Analysis of thermal inversions in the Khareef Salalah region in the Sultanate of Oman

Research output: Contribution to journalArticle

19 Citations (Scopus)

Abstract

Meteorology and topography (shape of the land) are two of the most important environmental factors that control the movement of pollutants in the atmosphere. A well-known example of the importance of topography and meteorology is the so-called monsoon season in Salalah (Khareef Salalah) in the Sultanate of Oman. The purpose of this paper is to investigate the role of the elevated stable layer, particularly during monsoon season in Salalah. The study addresses the statistical analysis of inversion parameters. It will also improve our common understanding of the monsoon and how it is dominated by inversions. In this work, the monthly characteristics of inversions are investigated using the daily radiosonde measurements to a height of 2 km over a period of 1 year. Both surface-based and elevated inversions are investigated. Based on the analysis of data recovered from weather balloons, the study shows a strong monthly change in inversion frequency, depth, and strength. Overall, inversions are less common in summer (55.4% in May) than in winter (82.8% in January). The surface-based inversion frequency is at a minimum in summer and at a maximum in winter. The surface-based inversions reach a maximum depth in winter and are almost absent during summer. An opposite trend in elevated inversion is seen. Most summer inversions are elevated, and a maximum in their frequencies is found during May to September. The elevated inversions are generally deeper and stronger than the surface-based inversions. The correlation coefficient for the relationships between the inversion depth and temperature difference across the inversion was determined for both the surface-based and elevated inversions. It was 0.82 for the surface-based inversion, whereas it was appreciably lower (0.39) for the elevated inversion. Moreover, the correlation coefficient between the log inversion depth and the log temperature difference across the elevated inversion was high (i.e., 0.75).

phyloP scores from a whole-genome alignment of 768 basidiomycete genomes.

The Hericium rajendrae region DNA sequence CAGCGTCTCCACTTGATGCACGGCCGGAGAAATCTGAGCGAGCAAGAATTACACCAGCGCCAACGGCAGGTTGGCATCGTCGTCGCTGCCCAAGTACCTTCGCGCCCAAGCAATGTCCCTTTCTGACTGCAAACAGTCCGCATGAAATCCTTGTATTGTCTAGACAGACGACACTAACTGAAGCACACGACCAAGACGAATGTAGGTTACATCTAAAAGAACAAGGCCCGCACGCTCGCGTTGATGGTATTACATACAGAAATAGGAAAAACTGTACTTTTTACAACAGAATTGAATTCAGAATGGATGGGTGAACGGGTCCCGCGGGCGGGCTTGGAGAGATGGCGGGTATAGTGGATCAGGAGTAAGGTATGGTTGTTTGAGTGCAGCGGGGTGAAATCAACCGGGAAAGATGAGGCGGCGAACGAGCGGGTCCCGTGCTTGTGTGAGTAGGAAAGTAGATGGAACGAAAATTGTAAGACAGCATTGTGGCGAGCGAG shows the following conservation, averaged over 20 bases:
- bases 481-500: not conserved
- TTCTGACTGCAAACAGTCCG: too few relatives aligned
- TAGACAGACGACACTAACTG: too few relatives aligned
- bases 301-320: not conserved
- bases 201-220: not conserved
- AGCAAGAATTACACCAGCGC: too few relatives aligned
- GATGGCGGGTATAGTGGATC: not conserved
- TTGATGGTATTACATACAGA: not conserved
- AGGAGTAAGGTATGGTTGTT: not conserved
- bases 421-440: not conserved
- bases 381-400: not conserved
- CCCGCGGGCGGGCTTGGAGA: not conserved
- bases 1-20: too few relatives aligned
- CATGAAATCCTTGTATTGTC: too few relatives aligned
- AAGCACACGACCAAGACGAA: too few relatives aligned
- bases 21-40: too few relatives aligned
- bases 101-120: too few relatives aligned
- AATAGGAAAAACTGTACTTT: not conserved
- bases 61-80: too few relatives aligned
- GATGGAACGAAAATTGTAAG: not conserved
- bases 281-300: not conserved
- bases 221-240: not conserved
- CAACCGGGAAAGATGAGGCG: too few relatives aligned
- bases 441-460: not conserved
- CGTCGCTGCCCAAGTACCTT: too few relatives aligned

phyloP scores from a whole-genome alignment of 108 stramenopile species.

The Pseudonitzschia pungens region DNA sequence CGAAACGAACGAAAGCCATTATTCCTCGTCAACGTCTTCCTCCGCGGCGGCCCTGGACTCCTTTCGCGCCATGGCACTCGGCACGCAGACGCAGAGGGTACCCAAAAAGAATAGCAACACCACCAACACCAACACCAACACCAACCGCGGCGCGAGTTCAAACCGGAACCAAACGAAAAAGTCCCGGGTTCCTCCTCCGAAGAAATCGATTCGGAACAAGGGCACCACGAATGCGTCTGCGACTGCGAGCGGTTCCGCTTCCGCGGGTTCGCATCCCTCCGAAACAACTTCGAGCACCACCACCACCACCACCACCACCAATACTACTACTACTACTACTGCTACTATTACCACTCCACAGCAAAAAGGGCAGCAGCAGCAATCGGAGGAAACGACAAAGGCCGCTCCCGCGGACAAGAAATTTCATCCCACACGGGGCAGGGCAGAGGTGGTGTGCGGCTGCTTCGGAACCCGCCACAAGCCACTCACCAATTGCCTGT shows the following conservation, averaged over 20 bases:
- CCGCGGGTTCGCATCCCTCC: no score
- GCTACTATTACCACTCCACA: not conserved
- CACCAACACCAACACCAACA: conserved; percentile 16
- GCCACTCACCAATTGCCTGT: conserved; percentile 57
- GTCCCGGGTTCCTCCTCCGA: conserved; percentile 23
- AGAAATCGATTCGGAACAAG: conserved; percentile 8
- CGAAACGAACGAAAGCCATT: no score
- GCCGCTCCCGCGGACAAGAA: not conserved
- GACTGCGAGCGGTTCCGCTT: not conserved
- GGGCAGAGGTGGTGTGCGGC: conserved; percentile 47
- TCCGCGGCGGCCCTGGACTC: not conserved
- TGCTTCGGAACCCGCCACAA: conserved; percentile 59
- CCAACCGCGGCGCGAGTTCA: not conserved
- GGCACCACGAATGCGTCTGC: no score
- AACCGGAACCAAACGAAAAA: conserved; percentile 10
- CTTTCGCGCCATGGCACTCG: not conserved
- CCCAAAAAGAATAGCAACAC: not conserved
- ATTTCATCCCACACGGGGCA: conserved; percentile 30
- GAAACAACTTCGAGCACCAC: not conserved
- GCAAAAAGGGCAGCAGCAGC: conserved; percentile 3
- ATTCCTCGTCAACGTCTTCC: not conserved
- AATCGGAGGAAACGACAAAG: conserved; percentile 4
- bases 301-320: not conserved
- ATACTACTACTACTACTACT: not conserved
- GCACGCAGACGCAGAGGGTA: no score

Original languageEnglish
JournalJournal of Geophysical Research D: Atmospheres
Volume108
Issue number9
Publication statusPublished - May 16 2003

Fingerprint

Oman
inversions
Meteorology
Topography
Meteorological balloons
Radiosondes
summer
monsoons
winter
Hot Temperature
analysis
inversion
Statistical methods
monsoon
meteorology
Temperature
correlation coefficients
temperature gradients
topography

Keywords

  • Atmospheric stability
  • Khreef Salalah
  • Radiosonde
  • Statistical evaluation
  • Thermal inversion

ASJC Scopus subject areas

  • Earth and Planetary Sciences (miscellaneous)
  • Atmospheric Science
  • Geochemistry and Petrology
  • Geophysics
  • Oceanography
  • Space and Planetary Science
  • Astronomy and Astrophysics

Cite this

@article{ed61240bb11c4c73a38384cca04ebffe,
title = "Analysis of thermal inversions in the Khareef Salalah region in the Sultanate of Oman",
abstract = "Meteorology and topography (shape of the land) are two of the most important environmental factors that control the movement of pollutants in the atmosphere. A well-known example of the importance of topography and meteorology is the so-called monsoon season in Salalah (Khareef Salalah) in the Sultanate of Oman. The purpose of this paper is to investigate the role of the elevated stable layer, particularly during monsoon season in Salalah. The study addresses the statistical analysis of inversion parameters. It will also improve our common understanding of the monsoon and how it is dominated by inversions. In this work, the monthly characteristics of inversions are investigated using the daily radiosonde measurements to a height of 2 km over a period of 1 year. Both surface-based and elevated inversions are investigated. Based on the analysis of data recovered from weather balloons, the study shows a strong monthly change in inversion frequency, depth, and strength. Overall, inversions are less common in summer (55.4{\%} in May) than in winter (82.8{\%} in January). The surface-based inversion frequency is at a minimum in summer and at a maximum in winter. The surface-based inversions reach a maximum depth in winter and are almost absent during summer. An opposite trend in elevated inversion is seen. Most summer inversions are elevated, and a maximum in their frequencies is found during May to September. The elevated inversions are generally deeper and stronger than the surface-based inversions. The correlation coefficient for the relationships between the inversion depth and temperature difference across the inversion was determined for both the surface-based and elevated inversions. It was 0.82 for the surface-based inversion, whereas it was appreciably lower (0.39) for the elevated inversion. Moreover, the correlation coefficient between the log inversion depth and the log temperature difference across the elevated inversion was high (i.e., 0.75).",